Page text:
These examples all illustrate a specific kind of low-incident data validation problem that can be particularly threatening to the well-being of an organization. The data entered into the databases were syntactically legitimate. The deviancy of the data could only be detected by comparing statistical parameters of the data against statistical parameters of the data set to which the data belongs. However, such statistical analysis does not identify the data as being wrong, but rather as suspicious, requiring human intervention for detection. Furthermore, it is critical that the deviancy in the data be detected at the point of data entry, not during an audit that could occur weeks after the incident. Apple Computers lost revenue within minutes of the mis-keyed data entering the system. For the two fraudulent examples, damage occurred the moment the mis-keyed transactions were stored in the database.

These kinds of data validation problem are increasingly common (Staples, Zhu, & Grundy, 2016). For example, more organizations depend upon larger databases in the “big data” era (Chen, Chiang, & Storey, 2012), leading to “dangerous data” in the sense that crucial decision making can occur on incorrect or problematic data. The issue underlying these kinds of data validation problems is that the input data is syntactically correct. However, the input data deviates substantively from data already stored in the database. The specific issue, which we refer to as part-whole validation, is summarized as follows:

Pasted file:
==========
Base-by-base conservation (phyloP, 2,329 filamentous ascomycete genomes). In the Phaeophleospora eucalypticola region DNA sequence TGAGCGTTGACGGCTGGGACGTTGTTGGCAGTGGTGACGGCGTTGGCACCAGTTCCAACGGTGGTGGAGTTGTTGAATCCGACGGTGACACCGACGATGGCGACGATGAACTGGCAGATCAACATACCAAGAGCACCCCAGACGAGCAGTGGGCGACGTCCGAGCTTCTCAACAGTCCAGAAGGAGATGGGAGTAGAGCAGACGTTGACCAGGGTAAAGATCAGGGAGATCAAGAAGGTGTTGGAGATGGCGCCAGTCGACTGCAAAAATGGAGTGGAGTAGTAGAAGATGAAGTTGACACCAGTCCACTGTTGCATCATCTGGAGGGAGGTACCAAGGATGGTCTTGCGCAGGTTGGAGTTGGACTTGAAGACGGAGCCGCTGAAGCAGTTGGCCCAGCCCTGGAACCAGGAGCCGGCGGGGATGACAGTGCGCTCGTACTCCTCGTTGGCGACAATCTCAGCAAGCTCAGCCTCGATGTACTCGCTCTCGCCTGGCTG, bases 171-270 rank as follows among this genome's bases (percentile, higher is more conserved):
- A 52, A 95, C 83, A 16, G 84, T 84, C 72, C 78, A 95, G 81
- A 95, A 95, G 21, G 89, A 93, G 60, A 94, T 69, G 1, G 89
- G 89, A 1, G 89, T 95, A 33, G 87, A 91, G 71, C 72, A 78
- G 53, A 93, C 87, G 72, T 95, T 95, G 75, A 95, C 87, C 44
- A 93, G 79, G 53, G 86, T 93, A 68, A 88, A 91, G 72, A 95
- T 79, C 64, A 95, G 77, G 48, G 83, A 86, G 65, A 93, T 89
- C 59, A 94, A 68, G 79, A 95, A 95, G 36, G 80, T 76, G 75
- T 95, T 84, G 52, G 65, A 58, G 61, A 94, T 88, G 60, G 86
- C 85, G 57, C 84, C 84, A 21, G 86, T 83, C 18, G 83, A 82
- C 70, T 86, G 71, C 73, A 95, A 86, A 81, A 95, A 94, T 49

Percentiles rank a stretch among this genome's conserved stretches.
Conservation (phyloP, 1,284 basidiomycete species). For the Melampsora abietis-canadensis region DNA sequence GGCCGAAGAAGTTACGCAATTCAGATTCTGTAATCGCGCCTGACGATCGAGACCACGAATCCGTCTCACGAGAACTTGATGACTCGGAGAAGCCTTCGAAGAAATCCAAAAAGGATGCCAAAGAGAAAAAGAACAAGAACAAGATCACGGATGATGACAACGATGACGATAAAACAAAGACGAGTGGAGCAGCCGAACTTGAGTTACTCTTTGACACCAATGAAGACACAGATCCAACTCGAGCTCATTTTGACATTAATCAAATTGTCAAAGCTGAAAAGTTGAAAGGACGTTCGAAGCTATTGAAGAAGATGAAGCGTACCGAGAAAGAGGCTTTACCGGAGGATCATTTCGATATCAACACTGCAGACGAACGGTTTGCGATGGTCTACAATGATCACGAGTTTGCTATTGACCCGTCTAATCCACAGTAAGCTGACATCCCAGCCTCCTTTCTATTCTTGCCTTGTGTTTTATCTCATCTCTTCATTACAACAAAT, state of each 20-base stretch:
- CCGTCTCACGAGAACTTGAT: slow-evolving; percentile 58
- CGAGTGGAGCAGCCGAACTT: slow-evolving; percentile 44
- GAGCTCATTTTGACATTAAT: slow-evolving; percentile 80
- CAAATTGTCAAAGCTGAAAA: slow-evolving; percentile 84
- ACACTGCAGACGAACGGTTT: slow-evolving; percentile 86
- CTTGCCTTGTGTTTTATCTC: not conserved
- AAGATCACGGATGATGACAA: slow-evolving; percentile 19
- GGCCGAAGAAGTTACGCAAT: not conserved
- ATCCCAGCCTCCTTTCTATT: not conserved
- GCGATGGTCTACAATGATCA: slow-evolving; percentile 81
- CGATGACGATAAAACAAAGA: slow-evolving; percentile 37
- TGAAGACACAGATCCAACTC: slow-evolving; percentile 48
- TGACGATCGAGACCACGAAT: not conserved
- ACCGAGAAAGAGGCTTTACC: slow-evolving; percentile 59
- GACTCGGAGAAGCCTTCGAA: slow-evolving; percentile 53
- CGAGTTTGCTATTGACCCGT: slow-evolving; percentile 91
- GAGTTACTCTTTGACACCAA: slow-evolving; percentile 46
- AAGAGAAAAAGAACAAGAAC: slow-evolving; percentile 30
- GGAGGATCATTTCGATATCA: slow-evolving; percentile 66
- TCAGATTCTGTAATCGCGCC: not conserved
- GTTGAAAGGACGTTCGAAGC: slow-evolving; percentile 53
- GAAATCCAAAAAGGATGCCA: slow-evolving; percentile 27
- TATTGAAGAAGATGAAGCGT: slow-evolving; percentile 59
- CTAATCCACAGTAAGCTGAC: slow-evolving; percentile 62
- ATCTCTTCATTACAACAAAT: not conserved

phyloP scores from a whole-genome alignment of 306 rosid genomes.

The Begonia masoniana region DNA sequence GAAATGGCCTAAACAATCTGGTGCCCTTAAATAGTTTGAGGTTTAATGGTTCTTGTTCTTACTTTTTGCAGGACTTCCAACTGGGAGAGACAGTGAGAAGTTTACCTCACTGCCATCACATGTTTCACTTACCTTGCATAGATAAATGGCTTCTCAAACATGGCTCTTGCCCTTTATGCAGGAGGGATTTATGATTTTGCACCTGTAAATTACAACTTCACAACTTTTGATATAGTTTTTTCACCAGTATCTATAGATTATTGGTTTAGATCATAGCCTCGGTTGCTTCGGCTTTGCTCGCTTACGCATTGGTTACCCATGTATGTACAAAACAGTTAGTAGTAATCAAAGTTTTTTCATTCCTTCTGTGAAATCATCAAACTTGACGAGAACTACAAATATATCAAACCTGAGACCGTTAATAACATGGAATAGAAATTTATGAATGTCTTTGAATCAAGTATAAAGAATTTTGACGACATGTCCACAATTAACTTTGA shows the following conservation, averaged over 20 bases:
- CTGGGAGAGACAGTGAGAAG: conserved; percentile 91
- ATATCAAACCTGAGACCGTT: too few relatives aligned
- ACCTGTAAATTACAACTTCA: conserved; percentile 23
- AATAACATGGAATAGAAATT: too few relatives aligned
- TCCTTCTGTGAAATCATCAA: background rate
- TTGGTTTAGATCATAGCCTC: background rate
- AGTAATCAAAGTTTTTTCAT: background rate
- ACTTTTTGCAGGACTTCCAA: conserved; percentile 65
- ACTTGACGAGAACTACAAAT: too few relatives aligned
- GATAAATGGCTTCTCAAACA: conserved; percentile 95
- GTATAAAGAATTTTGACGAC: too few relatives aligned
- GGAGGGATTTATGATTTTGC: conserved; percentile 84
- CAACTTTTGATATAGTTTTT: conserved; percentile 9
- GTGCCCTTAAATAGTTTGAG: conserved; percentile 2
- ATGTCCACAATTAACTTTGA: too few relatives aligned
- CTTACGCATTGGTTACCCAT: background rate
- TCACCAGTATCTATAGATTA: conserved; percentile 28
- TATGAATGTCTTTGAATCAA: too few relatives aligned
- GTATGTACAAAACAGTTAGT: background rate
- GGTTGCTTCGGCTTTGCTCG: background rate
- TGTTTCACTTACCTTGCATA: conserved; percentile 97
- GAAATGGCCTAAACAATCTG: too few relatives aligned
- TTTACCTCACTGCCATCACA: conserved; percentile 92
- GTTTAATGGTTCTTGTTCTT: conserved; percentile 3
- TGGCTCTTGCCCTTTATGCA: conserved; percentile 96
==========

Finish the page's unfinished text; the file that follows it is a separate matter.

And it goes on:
• The part-whole validation problem is a low incident, high impact one. As a result, many organizations often do not anticipate it.

  • Input data that create the part-whole validation problem are syntactically valid. For example, eventually, prices of Mac Minis will drop to NTD 19,900. However, at the time, such prices were unusual enough that they should have been identified as being an anomaly.

  • Standard database languages do not have any syntax to support part-whole validation, so there is no normal validation check embedded within an implemented database. Database developers do not normally spend time developing these types of validation checks which are difficult to program. The above examples illustrate a few of the cases where part-whole validation problems have arisen.

  • Part-whole validation requires comparing input data against existing database records, making them potentially computationally expensive checks.

Part-whole validation, then, is a problem worthy of study. The specific scenario we are trying to address occurs when a database administrator is dealing with a normalized database. The administrator wants to establish certain part-whole validation rules on the database. The algorithms for handling part-whole validation are known (e.g., Chiang, Pell, & Seasholtz, 2003; Elahi, Li, Nisar, Lu, & Wang, 2008; Georgiadis, et al., 2013; Gupta, Gao, Aggarwal, & Han, 2014). However, implementing all the part-whole validation rules in a modern relational database would require substantial work. Specifically, the database developer would be required to: